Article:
Finding Abstraction within the Neo-Expressionism
Jan 25, 2017
The study of Neo-Expressionism can lead one down a rabbit hole. Innumerable elucidations of this late-20th Century art movement exist. Each seems to differ in its perspective, in often-contradictory ways, as if no consensus exists on what Neo-Expressionism truly is, or was. Some say it began in Germany; others say Italy; others say the United States. Some say it began in the 1960s; others say the 1970s. Some call it the natural extension of German Expressionism and Abstract Expressionism. Others call it a reaction against Minimalism. Still others claim it was not an authentic art movement at all, but an invention of the art market. One point almost everyone agrees on is that Neo-Expressionism was one of the last quantifiable global art movements to occur before the onset of what we commonly refer to as Post-Modernism, when artistic pluralism took hold and all knowledge and meaning came to be seen as subjective. All of that aside, our fascination with Neo-Expressionism lies purely in the art: in its associative abstract qualities, and in the way it has outlasted the questions about its worth.
The Truth About Art Movements
As for the notion that Neo-Expressionism was an invention of the art market, we want to clear up that it was exactly as real as any other movement in art. One of the funny controversies about art history is whether any so-called movements ever really existed. The movement myth proposes that during certain time periods important artists were all making one type of art, and any artist not making that type of art at that time was considered irrelevant. And while it may be true that during certain time periods only certain styles of art were popular with academia and the market, anyone looking beyond those niches into the real world quickly realizes that many different types of art have been continuously made at all times by artists everywhere.
Nonetheless, we divide art history up into movements, even though we can prove that Wassily Kandinsky and Kazimir Malevich did not invent abstraction, Jackson Pollock did not invent splatter painting, Paul Bilhaud did not paint the first monochromatic two-dimensional surface and Julian Schnabel was not the first artist to make a broken plate mosaic. Artists have engaged in all of those practices for thousands of years. But at some point they became newly relevant. Some critic, curator, teacher, art seller, or art collector recognized what one of those artists was doing as peculiarly important to their time and described and named their position; not because it was completely new, but because at that moment something about it seemed like it could help people in their search for identity and meaning.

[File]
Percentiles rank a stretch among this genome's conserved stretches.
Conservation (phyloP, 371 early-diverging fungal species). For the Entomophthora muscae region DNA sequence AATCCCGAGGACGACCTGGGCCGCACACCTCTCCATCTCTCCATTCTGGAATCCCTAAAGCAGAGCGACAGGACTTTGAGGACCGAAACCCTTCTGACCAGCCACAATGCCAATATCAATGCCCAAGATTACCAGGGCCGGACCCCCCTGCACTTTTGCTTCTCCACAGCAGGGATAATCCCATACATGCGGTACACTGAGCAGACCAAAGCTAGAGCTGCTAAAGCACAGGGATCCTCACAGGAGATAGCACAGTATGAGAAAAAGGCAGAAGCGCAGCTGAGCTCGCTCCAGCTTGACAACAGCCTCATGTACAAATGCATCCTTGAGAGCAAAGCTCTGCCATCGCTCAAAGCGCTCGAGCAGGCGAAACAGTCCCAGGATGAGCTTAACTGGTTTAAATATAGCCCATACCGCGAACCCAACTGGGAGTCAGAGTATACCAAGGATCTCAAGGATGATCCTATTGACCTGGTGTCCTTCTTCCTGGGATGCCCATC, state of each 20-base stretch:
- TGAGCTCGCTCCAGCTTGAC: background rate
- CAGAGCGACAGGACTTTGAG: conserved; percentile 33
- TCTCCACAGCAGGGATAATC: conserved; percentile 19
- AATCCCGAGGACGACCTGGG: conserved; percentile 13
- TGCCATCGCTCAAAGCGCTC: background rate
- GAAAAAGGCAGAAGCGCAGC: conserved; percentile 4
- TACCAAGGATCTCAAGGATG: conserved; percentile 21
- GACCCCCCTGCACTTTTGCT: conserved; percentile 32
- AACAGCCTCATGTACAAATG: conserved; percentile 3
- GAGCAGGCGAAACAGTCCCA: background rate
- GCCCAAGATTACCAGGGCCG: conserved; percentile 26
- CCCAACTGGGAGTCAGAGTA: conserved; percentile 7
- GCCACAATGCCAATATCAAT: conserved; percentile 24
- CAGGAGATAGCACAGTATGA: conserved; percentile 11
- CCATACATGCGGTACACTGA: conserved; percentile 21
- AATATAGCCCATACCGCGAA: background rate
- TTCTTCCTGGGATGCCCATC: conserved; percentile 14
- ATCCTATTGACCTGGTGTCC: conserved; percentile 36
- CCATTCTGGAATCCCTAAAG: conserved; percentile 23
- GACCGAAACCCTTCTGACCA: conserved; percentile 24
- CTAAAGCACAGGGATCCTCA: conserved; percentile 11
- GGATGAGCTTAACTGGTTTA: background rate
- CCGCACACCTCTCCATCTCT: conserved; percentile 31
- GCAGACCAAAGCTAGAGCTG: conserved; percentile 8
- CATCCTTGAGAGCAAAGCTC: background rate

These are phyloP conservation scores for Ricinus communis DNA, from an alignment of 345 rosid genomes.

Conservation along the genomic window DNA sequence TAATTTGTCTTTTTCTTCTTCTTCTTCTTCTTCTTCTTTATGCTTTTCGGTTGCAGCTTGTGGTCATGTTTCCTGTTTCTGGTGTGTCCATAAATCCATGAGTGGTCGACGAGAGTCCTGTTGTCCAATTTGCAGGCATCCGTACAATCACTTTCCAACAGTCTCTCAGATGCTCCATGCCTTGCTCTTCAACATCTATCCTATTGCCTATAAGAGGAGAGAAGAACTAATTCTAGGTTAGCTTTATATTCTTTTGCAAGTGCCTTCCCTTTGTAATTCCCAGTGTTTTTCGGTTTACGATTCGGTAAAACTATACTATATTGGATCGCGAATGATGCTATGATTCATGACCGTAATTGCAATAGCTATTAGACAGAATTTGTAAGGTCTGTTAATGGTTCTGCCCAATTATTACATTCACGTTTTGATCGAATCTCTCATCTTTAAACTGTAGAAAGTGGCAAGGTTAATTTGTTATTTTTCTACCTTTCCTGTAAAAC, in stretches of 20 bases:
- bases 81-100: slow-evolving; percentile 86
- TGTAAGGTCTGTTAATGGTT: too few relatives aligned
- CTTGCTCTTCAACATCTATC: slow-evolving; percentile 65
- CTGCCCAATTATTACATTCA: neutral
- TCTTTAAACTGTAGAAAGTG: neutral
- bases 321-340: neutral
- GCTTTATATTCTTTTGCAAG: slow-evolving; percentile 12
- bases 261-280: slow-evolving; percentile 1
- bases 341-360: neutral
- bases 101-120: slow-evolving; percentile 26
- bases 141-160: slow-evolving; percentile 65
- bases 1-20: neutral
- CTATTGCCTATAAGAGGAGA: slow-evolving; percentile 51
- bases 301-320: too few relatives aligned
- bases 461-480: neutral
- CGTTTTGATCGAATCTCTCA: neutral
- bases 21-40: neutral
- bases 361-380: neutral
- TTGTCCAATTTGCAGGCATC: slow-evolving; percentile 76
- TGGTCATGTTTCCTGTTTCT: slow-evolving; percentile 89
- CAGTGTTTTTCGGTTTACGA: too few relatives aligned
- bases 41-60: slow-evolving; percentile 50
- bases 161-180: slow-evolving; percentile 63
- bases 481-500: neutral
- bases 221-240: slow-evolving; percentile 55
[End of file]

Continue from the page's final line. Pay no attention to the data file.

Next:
Julian Schnabel - Blue Nude with Sword, 1979, Oil, plates, bondo on wood, 96 x 108 in, © 2018 Julian Schnabel
The exact qualities that made Neo-Expressionist work stand out as newly relevant to its time are difficult to describe. The tendencies associated with the movement emerged simultaneously in many different countries, and each artists involved had a distinctly personal style. Some were more abstract, and others were hyper-realistic. In the United States, artists as diverse as Jean-Michel Basquiat, Philip Guston and Julian Schnabel represented the movement. In Italy, where it was known by the term Transavanguardia, it included artists like Enzo Cucchi, Mimmo Paladino and Francesco Clemente. In France, where the movement was called Figuration Libre, it included Remi Blanchard, Hervé Di Rosa and François Boisrond.
But the most influential Neo-Expressionist was from Germany. The painter Georg Baselitz is considered the father of the movement, and from his work we can get some idea of what have come to be considered the hallmarks of the Neo-Expressionist style. Those hallmarks include a return to direct expression of the realistic world, a rejection of traditional compositional theories, a combination of Expressionist figuration and abstract gestural techniques, a primitive aesthetic, a focus on expressing yearning and anxiety, and a renewed acceptance of the idea of storytelling in art.
Jean-Michel Basquiat - Fallen Angel, 1981, Acrylic and mixed media on canvas, © 2018 The Estate of Jean-Michel Basquiat
The name Neo-Expressionism relates to the figuration and use of paint embraced by turn of the Century German Expressionist artists like Edvard Munch and Vincent van Gogh. Those artists developed a style of painting that was characterized by distorted imagery, primitive painting techniques and unrealistic colors. Rather than trying to make paintings that mimicked reality, the German Expressionists attempted to express something deeper about human existence: something internal, emotional, psychological, universal, and abstract.